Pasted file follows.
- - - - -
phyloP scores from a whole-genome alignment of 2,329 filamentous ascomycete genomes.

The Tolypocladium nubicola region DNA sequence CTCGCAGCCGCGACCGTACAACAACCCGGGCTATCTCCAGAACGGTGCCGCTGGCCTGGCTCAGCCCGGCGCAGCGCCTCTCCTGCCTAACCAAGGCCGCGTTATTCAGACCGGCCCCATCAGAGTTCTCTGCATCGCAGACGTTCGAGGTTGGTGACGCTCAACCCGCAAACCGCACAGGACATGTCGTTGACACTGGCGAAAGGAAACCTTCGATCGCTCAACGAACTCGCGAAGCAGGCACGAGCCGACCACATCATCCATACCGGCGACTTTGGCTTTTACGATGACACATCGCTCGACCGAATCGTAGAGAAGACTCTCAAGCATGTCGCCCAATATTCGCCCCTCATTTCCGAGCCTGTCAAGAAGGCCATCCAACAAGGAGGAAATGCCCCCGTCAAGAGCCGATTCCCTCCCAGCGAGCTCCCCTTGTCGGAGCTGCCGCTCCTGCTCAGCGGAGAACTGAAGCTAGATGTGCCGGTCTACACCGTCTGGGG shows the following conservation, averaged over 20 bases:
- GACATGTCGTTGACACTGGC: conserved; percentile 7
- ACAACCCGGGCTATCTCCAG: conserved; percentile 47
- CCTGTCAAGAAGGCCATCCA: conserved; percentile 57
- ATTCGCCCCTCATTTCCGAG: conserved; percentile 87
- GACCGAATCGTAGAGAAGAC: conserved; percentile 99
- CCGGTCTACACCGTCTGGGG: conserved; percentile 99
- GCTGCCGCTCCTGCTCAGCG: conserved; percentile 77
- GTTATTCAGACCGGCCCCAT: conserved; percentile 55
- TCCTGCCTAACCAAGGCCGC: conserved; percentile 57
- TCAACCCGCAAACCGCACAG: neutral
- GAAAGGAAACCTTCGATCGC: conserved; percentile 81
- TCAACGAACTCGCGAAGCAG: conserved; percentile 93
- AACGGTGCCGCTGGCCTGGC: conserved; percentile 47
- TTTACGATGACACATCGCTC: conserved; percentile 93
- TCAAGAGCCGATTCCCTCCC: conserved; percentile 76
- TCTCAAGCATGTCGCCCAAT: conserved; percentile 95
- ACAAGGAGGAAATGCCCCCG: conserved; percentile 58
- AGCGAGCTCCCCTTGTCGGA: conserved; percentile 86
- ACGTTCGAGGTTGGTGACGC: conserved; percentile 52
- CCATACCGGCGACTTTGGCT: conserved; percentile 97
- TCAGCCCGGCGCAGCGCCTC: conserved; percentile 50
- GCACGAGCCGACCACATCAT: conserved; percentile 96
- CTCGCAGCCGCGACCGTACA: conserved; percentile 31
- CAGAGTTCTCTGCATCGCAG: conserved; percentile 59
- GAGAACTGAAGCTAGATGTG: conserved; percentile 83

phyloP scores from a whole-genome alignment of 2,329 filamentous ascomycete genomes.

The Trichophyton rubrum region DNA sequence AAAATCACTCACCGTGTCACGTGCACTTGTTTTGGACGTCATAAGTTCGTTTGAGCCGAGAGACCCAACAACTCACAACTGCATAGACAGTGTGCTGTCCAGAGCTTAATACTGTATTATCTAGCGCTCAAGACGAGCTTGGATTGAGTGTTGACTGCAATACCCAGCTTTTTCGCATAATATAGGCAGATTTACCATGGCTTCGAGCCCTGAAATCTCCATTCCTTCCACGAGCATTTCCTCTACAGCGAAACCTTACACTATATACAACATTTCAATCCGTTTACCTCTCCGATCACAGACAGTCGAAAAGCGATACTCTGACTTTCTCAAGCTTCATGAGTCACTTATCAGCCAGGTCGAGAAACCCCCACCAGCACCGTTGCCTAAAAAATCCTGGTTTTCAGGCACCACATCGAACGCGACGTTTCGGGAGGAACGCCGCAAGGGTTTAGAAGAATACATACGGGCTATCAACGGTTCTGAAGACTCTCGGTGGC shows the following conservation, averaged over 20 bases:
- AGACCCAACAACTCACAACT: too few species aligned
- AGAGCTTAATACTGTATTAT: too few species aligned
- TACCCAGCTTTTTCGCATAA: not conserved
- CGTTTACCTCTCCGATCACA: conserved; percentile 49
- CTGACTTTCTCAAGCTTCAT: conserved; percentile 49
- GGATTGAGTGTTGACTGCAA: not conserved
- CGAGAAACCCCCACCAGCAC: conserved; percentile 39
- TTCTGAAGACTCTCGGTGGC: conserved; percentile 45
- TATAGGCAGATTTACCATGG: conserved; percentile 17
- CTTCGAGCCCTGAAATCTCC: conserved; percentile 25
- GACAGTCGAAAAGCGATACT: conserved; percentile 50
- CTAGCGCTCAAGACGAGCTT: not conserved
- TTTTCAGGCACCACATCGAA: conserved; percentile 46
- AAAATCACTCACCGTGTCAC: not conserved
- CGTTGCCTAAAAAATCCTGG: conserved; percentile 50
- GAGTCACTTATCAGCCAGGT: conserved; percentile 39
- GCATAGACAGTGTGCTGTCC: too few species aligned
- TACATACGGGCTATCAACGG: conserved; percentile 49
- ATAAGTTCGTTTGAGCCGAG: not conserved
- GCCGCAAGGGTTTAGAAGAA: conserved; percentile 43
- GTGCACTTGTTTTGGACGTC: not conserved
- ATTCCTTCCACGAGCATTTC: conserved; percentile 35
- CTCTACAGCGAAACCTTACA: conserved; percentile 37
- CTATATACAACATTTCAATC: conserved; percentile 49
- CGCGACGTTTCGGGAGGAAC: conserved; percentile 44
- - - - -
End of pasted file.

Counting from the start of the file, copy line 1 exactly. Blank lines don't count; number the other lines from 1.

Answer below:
phyloP scores from a whole-genome alignment of 2,329 filamentous ascomycete genomes.